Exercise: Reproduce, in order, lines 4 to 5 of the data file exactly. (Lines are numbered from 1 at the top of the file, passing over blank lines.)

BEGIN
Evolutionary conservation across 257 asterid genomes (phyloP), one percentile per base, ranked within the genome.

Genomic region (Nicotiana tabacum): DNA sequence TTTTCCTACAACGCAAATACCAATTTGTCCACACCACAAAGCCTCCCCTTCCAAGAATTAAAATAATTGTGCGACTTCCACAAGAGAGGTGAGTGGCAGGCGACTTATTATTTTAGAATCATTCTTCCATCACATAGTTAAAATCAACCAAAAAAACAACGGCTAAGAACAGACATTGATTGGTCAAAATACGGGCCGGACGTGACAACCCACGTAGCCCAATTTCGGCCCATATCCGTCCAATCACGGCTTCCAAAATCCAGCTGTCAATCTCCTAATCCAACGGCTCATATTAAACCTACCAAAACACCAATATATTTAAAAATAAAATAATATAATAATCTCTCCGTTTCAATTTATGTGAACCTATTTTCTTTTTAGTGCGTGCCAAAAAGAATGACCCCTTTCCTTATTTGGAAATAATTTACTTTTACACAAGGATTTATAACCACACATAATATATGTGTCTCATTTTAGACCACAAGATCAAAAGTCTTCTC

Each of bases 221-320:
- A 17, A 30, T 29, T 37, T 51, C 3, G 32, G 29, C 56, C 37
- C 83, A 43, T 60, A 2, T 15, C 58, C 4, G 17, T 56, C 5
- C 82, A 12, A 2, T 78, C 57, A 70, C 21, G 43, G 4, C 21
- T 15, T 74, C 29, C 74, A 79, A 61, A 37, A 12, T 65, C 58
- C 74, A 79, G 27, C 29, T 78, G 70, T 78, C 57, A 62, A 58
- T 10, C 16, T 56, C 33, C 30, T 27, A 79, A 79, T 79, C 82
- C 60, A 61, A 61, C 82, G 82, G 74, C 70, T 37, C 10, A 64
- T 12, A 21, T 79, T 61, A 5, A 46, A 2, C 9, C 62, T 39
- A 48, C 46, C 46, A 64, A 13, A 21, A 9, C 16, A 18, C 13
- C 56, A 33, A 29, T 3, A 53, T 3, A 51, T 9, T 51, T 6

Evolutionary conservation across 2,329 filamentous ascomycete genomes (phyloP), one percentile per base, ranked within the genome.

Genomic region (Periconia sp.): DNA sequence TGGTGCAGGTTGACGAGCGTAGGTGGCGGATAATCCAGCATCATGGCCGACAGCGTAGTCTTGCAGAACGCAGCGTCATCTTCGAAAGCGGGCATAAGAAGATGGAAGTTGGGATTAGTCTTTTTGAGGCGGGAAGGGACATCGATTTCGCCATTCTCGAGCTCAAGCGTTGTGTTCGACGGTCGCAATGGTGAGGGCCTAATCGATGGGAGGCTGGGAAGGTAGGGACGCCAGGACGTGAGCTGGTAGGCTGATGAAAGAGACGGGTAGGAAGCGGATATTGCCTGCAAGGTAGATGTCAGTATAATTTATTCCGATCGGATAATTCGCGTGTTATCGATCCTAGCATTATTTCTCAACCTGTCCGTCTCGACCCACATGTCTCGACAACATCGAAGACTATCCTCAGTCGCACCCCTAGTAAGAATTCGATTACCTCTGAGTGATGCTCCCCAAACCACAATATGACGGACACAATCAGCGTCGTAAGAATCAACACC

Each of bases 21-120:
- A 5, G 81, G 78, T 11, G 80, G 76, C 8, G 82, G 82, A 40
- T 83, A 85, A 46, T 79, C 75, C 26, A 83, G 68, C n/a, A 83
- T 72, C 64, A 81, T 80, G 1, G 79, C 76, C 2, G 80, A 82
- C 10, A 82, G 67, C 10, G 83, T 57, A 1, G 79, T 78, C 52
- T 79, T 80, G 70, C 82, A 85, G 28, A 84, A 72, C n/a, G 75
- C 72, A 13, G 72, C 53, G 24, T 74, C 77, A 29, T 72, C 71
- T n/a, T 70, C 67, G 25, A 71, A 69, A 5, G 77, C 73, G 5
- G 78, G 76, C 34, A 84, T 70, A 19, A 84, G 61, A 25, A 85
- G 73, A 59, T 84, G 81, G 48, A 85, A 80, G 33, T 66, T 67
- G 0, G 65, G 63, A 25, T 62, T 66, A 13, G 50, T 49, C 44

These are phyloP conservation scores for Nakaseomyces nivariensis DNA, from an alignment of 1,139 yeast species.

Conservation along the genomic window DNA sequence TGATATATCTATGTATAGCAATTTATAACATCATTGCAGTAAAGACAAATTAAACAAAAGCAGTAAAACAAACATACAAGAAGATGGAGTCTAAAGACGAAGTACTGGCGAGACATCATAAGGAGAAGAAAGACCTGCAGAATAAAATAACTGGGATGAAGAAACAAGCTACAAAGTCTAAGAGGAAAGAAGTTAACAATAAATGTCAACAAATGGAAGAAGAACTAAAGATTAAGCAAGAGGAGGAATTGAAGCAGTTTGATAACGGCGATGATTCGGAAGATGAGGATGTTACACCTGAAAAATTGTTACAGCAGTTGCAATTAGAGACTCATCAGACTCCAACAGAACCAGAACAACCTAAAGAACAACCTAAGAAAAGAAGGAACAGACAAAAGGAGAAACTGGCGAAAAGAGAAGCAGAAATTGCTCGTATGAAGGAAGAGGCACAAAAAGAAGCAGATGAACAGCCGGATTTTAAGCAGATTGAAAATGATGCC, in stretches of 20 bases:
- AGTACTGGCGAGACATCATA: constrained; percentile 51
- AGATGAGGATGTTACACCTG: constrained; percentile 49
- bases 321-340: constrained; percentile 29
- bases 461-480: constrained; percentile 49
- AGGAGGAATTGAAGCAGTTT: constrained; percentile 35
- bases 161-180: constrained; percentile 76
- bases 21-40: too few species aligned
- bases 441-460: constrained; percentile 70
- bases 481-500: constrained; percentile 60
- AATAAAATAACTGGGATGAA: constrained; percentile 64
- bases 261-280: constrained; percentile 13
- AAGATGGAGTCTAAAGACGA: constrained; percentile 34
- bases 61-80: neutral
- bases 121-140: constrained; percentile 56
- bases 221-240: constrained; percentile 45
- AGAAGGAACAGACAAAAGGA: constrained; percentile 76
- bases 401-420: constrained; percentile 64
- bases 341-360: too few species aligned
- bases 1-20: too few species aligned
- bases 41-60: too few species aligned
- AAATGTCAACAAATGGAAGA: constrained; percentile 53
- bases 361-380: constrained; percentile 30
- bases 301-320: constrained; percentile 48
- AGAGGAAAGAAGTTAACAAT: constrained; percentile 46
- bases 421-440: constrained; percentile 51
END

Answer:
- A 17, A 30, T 29, T 37, T 51, C 3, G 32, G 29, C 56, C 37
- C 83, A 43, T 60, A 2, T 15, C 58, C 4, G 17, T 56, C 5